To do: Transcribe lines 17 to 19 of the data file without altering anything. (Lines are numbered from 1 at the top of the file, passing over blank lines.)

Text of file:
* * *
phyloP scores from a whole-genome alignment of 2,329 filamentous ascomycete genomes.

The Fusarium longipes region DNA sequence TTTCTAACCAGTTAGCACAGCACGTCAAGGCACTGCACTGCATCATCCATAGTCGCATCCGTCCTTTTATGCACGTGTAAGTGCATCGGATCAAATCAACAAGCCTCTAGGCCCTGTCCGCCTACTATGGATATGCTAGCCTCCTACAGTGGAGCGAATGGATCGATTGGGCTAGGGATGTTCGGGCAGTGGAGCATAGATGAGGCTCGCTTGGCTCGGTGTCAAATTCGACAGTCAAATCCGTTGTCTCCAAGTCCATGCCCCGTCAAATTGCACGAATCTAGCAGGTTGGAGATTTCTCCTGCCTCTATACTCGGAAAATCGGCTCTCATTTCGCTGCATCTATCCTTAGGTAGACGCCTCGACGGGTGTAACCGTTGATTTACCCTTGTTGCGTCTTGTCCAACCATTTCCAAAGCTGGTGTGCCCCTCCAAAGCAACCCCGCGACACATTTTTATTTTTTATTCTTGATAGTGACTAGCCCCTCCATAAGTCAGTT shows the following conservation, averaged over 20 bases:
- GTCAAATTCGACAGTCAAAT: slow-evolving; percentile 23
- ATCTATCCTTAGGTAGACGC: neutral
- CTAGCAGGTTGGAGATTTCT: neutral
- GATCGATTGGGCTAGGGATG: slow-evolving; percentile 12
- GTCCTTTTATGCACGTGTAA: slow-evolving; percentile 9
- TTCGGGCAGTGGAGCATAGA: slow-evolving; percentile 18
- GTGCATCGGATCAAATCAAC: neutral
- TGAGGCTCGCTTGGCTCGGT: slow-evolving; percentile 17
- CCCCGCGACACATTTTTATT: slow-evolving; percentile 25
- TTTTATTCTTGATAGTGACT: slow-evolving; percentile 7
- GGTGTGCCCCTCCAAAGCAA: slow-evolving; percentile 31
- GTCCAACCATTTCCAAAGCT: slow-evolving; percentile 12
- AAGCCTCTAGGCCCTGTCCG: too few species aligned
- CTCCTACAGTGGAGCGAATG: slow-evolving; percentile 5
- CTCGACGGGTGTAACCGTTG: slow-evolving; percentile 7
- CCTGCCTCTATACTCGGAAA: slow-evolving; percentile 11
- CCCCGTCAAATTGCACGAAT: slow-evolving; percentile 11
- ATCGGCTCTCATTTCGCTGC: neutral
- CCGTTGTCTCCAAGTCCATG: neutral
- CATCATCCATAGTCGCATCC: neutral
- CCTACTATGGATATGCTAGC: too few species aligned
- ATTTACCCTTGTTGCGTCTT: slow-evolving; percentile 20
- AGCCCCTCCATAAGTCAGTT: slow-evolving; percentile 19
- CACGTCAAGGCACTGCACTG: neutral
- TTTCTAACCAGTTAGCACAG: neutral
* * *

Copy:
- CTCGACGGGTGTAACCGTTG: slow-evolving; percentile 7
- CCTGCCTCTATACTCGGAAA: slow-evolving; percentile 11
- CCCCGTCAAATTGCACGAAT: slow-evolving; percentile 11